Tips on doing business with China
The traditional Chinese "handshake" consists of interlocking the fingers of the hands and waving them up and down several times. This is rarely used today (except during festivals, weddings and birthdays of the elderly), and the Western-style handshake is used by almost everyone. A slight bow often taking photos the handshake, but do not bow from the waist in the style of the Japanese. While a firm grip is expected in the West, the Chinese employ a gentler handshake. Except for shaking hands, do not touch anyone unless you know they are well. Never embrace or slap a Chinese associate on the back.
Businesses are routinely exchanged at the first meeting. Be sure that one side of your card has been translated into Chinese. Include your company's name, your job title and any special qualifications you have. When receiving a card from a Chinese businessman, take it with both hands and sure to keep it on the table in front of you for the whole meeting.
Chinese name are "reversed" from Western names. The surname is said first and then the given name. For example, Bruce Lee's name in Cantonese is Lee Siu Lung. Lee is his surname and spoken first, and then given name (Little Dragon) . Profession, social, and family titles always follow the name as well Dr. Wong would be Huang Yi Sheng (Huang means Doctor). Likewise, Xiansheng (Mr.) and Taitai (Mrs.) are said after the surname. Never call someone by only his last name, and unless own asked, do not call someone by his first name; always address your Chinese associates by their surname followed by their title. Also, never address anyone as "comrade."
The Chinese will often avoid eye contact during conversations, especially talking to the opposite sex or to strangers. Traditionally, it was considered impolite and aggressive to look directly into another's eyes while talking, and as a sign of respect, the Chinese sometimes lower their eyes slightly or have a "blank" facial expression during introductions. This is not a sign of unhappiness, dissatisfaction, or unfriendliness, but show the belief that there is virtue in concealing emotions. Chinese communication is ambiguous, indirect and highly contextual. In conversation, the real meaning, especially if it's negative, is often implied rather than stated. What is not said is often more important that what is said.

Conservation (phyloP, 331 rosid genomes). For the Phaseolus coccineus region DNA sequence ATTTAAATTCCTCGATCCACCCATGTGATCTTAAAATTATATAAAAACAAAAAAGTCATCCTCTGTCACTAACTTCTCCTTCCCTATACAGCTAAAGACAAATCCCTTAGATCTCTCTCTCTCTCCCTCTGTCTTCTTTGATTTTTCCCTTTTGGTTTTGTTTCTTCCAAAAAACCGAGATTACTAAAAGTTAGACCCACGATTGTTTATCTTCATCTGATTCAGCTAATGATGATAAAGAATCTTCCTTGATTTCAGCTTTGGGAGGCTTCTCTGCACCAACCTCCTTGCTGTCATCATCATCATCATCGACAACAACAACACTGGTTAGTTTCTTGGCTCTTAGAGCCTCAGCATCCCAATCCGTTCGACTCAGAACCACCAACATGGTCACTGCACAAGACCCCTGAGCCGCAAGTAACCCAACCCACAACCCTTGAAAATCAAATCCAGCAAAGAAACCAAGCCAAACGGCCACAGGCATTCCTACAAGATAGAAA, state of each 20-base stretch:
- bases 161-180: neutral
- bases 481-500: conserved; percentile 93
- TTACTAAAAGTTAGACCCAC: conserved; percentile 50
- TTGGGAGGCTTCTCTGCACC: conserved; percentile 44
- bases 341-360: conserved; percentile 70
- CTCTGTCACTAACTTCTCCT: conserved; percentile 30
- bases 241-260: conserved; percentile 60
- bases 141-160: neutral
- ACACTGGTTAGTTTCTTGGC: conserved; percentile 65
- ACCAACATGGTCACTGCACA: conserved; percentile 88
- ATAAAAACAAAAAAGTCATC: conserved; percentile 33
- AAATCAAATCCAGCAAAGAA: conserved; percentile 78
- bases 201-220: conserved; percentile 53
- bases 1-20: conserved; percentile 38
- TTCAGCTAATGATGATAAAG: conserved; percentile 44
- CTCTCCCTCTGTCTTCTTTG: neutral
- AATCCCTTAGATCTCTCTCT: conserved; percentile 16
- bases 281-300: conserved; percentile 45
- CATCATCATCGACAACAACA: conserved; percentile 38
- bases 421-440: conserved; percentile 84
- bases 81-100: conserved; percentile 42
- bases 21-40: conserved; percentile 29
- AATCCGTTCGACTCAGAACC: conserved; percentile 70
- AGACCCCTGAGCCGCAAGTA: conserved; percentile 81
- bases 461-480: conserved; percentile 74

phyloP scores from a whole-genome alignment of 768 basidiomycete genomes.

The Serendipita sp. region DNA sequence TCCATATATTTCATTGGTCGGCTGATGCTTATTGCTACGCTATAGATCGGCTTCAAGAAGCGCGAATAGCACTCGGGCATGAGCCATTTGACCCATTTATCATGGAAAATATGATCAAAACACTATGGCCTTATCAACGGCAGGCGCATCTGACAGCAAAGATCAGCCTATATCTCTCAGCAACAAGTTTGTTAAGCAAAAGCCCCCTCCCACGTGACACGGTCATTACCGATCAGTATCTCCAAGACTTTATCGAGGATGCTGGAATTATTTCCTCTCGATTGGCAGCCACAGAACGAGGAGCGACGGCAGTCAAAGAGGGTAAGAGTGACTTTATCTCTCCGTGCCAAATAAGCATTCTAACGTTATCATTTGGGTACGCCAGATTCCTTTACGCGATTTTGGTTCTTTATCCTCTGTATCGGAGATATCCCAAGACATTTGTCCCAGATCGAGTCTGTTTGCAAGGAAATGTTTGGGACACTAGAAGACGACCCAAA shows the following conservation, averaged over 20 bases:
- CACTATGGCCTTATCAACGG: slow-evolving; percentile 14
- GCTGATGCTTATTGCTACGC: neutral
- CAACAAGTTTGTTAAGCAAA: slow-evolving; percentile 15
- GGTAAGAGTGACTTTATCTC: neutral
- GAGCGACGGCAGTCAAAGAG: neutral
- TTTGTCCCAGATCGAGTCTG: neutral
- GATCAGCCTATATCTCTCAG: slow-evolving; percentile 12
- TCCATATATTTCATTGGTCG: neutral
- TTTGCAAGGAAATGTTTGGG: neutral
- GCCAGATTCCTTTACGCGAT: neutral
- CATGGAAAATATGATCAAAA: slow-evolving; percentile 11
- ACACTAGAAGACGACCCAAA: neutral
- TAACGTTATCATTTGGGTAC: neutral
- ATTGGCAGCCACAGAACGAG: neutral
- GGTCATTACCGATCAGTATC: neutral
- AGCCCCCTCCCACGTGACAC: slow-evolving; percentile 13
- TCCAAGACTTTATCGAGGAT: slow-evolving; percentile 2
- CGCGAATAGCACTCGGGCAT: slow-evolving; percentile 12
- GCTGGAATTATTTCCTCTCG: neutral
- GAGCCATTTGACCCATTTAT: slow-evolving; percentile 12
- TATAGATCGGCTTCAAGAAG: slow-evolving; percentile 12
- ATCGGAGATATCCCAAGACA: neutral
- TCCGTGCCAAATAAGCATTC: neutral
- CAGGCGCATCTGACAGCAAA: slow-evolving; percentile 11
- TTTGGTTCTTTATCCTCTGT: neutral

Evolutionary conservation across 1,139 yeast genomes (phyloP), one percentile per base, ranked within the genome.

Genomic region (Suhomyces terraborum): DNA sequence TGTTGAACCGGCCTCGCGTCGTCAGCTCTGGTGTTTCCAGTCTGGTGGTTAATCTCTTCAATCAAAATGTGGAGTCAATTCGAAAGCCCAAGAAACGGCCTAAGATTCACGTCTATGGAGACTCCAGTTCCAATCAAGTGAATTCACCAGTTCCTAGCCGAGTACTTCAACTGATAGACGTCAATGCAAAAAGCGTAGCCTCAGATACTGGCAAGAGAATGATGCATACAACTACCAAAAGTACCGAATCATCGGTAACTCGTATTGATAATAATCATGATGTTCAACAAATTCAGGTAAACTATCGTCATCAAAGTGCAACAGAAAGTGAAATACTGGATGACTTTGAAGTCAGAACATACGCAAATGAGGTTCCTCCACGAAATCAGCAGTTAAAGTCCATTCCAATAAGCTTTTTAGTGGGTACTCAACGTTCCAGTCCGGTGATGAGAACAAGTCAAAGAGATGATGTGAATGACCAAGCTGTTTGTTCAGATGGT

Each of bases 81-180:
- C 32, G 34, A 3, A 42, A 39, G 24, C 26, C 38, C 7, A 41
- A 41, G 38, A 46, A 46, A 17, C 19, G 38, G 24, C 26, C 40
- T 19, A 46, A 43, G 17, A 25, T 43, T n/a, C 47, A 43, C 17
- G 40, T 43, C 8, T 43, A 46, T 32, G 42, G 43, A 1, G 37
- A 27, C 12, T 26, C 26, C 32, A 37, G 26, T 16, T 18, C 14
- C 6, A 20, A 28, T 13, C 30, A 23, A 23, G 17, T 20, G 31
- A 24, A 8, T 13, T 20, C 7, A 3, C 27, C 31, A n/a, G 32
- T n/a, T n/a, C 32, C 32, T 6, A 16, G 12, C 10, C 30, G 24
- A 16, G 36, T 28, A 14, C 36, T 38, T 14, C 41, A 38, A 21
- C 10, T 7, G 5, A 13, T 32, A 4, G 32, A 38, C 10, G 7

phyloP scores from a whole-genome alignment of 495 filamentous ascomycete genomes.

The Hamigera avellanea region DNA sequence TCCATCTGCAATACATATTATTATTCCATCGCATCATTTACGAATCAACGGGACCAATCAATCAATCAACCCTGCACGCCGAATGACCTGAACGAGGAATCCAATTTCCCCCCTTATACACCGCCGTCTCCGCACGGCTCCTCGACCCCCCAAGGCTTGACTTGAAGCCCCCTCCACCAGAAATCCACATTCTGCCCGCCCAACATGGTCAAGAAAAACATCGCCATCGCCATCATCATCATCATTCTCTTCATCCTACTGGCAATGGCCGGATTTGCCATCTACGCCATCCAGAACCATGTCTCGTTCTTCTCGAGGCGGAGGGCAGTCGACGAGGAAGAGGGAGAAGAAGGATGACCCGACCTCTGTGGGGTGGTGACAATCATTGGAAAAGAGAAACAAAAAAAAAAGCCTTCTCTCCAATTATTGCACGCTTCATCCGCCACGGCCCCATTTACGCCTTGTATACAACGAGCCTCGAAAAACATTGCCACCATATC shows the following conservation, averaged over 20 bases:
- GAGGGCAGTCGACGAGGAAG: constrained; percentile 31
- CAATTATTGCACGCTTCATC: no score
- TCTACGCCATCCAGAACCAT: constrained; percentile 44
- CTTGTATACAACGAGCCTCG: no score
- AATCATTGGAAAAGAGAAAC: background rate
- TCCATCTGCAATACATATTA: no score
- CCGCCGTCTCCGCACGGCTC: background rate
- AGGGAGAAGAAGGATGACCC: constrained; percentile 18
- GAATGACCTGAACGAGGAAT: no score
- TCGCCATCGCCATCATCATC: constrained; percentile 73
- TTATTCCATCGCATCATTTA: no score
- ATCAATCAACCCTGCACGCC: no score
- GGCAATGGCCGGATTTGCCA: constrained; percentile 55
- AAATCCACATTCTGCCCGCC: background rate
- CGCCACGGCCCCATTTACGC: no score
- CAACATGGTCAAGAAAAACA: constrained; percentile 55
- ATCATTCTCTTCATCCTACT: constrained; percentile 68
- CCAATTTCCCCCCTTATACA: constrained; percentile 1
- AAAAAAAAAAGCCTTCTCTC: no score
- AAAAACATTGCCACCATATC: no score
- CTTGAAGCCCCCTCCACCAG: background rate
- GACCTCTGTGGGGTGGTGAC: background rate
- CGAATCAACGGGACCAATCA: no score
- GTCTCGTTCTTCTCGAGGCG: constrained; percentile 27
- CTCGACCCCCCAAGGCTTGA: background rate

When meeting someone for the first time for a business meeting, you should engage in general conversation before turning to business. Casual conversation topics in China differ from that of English speakers. It is not impolite to ask about a person's job or annual salary, trying to avoid answering will only invite suspicion and misunderstanding. The specifics of your answers are not as important as your response. In contrast, questions about family tend to be deflected.
Lavish gift-giving was once an important part of Chinese culture. Today, official policy forbids gift-giving as it can be considered bribery. Though the policy is softening, there may be times when a gift will be absolutely not be accepted. In this situation, graciously say you understand and withdraw the gift. Smaller, less expensive items will not be seen as a bribe, but in any case, you will have to approach gift-giving with discretion. The Chinese do not usually accept a gift, invitation or favor when it is first presented, but will politely refuse two or three times to reflect modest and humility. Accepting something in haste makes a person look aggressive and greedy, and don't open in front of the giver.
Six, eight and nine are considered lucky numbers, since their homophones have auspicious meanings. Six, liu in Chinese, implies that everything about you will go smooth. Eight was originally expected lucky by the Cantonese, since in Cantonese, the word for eight is fa, which means to make a great fortune in the future. Later, the auspiciousness of eight was taken by all Chinese. Nine, jiu, meaning everlasting, especially in friendship and marriage. Four and seven are unlucky numbers; the former implies death and the latter means gone.
Color is very important in China. Red is lucky and used in celebrations, but never use red ink to write cards or letters, as it symbolizes the end of a relationship. Yellow is associated with prosperity, and gold is especially felicitous. White signifies death.
Instead of serving dishes individually as in the West - where everyone has their own portions of food on a single plate - the Chinese typical hours on a meal with a number of dishes on the side of the table . In order to show their friendship and sincerity, Chinese hosts will pick from dishes with their own chopsticks or spoons for you, and place food on your plate. Never place your chopsticks upright in a rice bowl; it replicates the bowl of sand or rice with two upright incense sticks that is traditionally placed at the shrine of deceased loved one.
Many common Western gestures are considered rude in China.
-Pointing with the index finger - use a face-up, open hand instead
-Beckoning someone with the index finger - use the hand with fingers motioning downward as in waving instead
-Showing the soles of shoes
-Whistle to get someone's attention